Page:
I Am Not Responsible For Your Hate: World Vision, Evangelicals, and Emotional Blackmail
[content note: abusive rhetoric, mentions of domestic violence tactics]
When I was in middle school, I took a journalism class with an ebullient, loud, single woman named Ms. Durham. She was a loving teacher and began my interest in writing for the public, not just for the self. She was also the mother of several adopted children. She had decided at some point, early in her life, that she didn’t need to wait to get married to have kids when she had such a passion for raising them now. She was, to my knowledge, a good mother – she had a steady job, she loved, and she took good care of them.
Perhaps this situation was not the evangelical ideal of a mom and a dad and biological children, but that didn’t matter to Ms. Durham. These kids had a home where they were safe and fed, which was better than rattling around in the foster care system for years on end.
But to hear Trevin Wax of The Gospel Coalition talk, Ms. Durham doomed her kids to eternal suffering because she refused to get married to a MAN first. Yesterday, World Vision announced a small shift in hiring policy that announced they would be hiring married, gay, Christians to their organization. Employees must still sign a pledge barring them from having premarital sex, if single, and from the sounds of it, only monogamous gay people in already extant partnerships will be considered (how they are legally able to get away with that, I don’t know).
Naturally, evangelicals are incensed. Many are starting to search for new organizations that “hold to orthodox Christian standards.” Wax writes that while evangelicals search for a new organization to support, children will be the ones who suffer. The implication seems to be that those of us who support this slight shift in recognizing the humanity of gay people are responsible for the withdrawal of support from evangelicals.
Imagine me saying this next line with a Matthew McConaughey twang: Nuh-uh, not so fast, bro.
What Wax is doing here is a quick sleight of hand – he makes those who affirm marriage equality and LGBT rights responsible for the bigoted reactions to progressive movements. It’s our fault that children suffer because we gave them no choice but to withdraw support from poor kids. We who affirm that LGBT people are people must deal with the wrath and anger of evangelicals now – after all, if we hadn’t moved in this way, they wouldn’t have lashed out in response! If only we’d just stayed exactly how they wanted us to stay, if only we’d denied our rights and our humanity, then they wouldn’t have to make the children suffer!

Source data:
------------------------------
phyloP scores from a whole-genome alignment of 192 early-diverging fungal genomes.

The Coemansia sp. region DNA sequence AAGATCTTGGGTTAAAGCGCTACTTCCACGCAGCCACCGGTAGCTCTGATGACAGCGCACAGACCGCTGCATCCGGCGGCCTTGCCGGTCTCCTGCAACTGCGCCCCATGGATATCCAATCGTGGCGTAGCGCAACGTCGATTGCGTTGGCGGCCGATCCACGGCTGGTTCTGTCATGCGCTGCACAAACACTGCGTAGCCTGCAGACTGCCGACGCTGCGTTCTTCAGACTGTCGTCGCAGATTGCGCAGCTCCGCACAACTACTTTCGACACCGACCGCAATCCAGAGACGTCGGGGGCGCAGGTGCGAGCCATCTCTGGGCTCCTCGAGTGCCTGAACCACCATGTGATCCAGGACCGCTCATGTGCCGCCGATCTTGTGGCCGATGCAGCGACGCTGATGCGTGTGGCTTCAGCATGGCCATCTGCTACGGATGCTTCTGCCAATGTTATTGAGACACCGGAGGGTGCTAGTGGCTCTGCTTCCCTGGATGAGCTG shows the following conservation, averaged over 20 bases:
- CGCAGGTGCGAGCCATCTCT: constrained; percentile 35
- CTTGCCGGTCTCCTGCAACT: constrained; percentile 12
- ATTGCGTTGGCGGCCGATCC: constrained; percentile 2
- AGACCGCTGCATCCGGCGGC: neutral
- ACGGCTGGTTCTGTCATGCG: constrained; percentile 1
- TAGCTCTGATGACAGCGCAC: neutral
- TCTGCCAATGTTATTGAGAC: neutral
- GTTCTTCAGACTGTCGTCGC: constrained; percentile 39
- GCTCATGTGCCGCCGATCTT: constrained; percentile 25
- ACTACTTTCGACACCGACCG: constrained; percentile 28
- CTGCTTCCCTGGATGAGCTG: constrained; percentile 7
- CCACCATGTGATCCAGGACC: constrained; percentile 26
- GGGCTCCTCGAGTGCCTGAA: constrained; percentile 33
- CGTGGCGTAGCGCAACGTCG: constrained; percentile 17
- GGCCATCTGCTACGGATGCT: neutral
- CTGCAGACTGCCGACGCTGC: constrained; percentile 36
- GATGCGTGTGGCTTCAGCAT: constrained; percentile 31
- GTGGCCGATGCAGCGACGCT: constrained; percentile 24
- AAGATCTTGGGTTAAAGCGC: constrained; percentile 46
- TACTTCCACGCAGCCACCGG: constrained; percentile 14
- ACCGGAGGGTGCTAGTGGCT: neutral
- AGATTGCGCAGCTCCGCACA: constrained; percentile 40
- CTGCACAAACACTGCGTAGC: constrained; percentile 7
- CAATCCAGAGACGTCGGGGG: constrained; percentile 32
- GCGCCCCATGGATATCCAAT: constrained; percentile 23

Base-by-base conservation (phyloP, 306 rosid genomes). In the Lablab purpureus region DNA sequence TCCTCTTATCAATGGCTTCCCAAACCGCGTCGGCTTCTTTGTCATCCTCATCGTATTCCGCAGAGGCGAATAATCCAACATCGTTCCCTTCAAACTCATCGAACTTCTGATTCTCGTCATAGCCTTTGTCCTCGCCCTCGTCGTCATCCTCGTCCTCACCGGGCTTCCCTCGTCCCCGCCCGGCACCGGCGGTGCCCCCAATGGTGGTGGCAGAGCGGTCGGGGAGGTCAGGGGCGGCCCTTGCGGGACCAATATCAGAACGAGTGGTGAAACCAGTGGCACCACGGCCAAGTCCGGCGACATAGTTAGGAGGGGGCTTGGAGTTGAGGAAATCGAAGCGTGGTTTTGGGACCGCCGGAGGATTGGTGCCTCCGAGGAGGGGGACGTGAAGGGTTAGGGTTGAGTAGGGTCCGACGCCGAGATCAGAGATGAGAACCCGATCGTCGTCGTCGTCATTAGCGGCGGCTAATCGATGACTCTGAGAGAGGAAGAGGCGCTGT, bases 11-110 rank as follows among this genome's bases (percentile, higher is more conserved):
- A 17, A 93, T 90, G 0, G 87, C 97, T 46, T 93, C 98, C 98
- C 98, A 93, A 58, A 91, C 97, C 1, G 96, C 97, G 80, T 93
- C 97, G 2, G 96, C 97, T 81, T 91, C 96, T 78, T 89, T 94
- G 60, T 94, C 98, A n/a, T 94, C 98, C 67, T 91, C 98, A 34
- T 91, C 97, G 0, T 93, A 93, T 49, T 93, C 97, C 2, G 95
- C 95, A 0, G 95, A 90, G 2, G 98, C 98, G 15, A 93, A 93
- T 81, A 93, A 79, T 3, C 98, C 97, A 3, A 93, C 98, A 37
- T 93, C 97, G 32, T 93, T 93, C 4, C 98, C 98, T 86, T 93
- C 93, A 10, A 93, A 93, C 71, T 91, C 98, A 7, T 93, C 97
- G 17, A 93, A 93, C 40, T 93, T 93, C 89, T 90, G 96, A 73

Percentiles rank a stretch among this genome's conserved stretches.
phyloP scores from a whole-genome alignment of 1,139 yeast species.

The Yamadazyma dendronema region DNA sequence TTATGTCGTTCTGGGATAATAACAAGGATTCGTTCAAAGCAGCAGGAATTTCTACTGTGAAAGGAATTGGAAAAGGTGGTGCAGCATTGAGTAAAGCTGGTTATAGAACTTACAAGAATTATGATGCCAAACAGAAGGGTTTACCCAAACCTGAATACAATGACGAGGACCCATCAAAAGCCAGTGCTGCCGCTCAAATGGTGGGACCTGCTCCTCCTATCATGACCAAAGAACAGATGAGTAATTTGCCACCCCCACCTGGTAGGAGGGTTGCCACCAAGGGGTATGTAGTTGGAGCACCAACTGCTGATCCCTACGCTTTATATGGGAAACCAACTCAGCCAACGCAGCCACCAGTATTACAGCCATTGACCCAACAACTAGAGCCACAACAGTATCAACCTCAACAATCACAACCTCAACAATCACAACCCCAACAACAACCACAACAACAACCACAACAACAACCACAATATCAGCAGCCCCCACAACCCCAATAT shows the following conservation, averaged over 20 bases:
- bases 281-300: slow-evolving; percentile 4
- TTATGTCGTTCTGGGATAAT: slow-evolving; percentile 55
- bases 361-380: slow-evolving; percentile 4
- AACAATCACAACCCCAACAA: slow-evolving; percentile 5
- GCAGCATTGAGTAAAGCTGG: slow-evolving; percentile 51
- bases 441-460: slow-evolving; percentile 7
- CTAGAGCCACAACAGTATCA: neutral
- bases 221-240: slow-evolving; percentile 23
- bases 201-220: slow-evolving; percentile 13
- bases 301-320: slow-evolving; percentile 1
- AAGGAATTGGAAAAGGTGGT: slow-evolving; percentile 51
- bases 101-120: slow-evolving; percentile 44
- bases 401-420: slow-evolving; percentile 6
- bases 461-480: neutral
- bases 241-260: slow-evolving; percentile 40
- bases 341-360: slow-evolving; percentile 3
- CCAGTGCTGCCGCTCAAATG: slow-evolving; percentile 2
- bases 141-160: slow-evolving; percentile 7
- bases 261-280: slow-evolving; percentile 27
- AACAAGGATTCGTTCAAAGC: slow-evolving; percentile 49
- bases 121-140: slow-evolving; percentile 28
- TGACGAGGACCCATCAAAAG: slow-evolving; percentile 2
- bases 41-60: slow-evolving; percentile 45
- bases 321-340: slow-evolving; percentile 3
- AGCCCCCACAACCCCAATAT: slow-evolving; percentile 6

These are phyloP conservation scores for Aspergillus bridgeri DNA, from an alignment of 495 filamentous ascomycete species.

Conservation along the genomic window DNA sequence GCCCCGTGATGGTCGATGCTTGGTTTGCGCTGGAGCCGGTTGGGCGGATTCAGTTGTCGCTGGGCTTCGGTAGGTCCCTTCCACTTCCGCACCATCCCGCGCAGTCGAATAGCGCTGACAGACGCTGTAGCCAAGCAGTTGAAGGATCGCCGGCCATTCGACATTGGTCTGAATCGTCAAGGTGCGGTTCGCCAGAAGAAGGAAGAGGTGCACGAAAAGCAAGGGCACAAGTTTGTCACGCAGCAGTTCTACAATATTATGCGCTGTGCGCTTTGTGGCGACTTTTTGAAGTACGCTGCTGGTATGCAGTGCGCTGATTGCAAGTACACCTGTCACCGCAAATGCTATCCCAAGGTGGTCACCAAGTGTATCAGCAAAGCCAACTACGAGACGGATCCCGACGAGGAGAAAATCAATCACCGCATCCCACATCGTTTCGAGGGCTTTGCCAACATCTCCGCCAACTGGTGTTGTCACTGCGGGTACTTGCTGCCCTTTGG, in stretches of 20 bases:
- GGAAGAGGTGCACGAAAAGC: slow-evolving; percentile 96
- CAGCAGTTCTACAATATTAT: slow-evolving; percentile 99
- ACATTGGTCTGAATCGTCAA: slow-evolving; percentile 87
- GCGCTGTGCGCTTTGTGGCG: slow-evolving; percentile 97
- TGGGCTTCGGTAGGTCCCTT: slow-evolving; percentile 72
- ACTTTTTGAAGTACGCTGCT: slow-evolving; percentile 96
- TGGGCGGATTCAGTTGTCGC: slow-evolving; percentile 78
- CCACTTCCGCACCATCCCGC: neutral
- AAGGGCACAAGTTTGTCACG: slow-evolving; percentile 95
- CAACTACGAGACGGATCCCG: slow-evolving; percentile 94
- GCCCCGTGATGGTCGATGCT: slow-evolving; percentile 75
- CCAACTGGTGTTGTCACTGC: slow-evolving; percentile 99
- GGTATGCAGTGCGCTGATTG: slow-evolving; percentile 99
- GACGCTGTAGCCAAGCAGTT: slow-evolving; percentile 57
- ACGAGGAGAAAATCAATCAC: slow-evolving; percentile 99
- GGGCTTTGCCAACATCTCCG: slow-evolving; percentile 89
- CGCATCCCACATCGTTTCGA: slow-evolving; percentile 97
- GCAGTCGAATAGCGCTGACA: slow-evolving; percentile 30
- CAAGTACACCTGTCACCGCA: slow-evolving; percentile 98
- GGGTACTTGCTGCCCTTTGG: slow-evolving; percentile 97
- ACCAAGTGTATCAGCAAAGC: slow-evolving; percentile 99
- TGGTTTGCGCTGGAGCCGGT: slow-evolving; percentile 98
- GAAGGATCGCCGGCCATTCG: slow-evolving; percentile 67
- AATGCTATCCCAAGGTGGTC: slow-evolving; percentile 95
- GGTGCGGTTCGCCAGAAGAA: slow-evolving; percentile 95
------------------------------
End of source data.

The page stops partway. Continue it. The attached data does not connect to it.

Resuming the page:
Evangelicals, when they take this tack, join a rhetorical crowd that’s not really a pleasant one – people who abuse and blame their victims for that abuse. The rhetoric Wax uses throughout his article mirrors that of an angry husband who hits his wife for not making his dinner correctly, and then tells her that he wouldn’t have to hit her if she’d just do it right the first time. Evangelicals wouldn’t have to withdraw support from World Vision and thus make the children suffer if they’d just continue to cape to our unreasonable demands.
This is nothing short of emotional blackmail, a hamstringing rhetoric that holds the victims responsible for the abuser’s actions. It is disturbing and disgusting and should be beneath the church. But for a church that traffics in spiritual abuse day in and day out and sees no problems with using threats to get their way, it’s not that surprising.
The first step getting out from under abuse is recognizing what it is. And blaming queer people and our supporters for the bigotry and suffering levied at us is abusive. Full stop.
You chose to withdraw your support; we didn’t make you do it.
You chose to make children collateral damage in your ideological quest; we didn’t make you do it.
You chose to respond with hate; our existence didn’t change that.
It’s your decision, not ours. Own it.
Update: According to a report from World Mag, the board at World Vision has decided to reverse its decision, less than two days after the announcement, probably (and unfortunately) in order to placate conservative evangelicals who were withdrawing support. This is extremely disappointing - not because World Vision reversed, but because evangelicals were able to hold this charity hostage for not complying with their narrow-minded bigotry.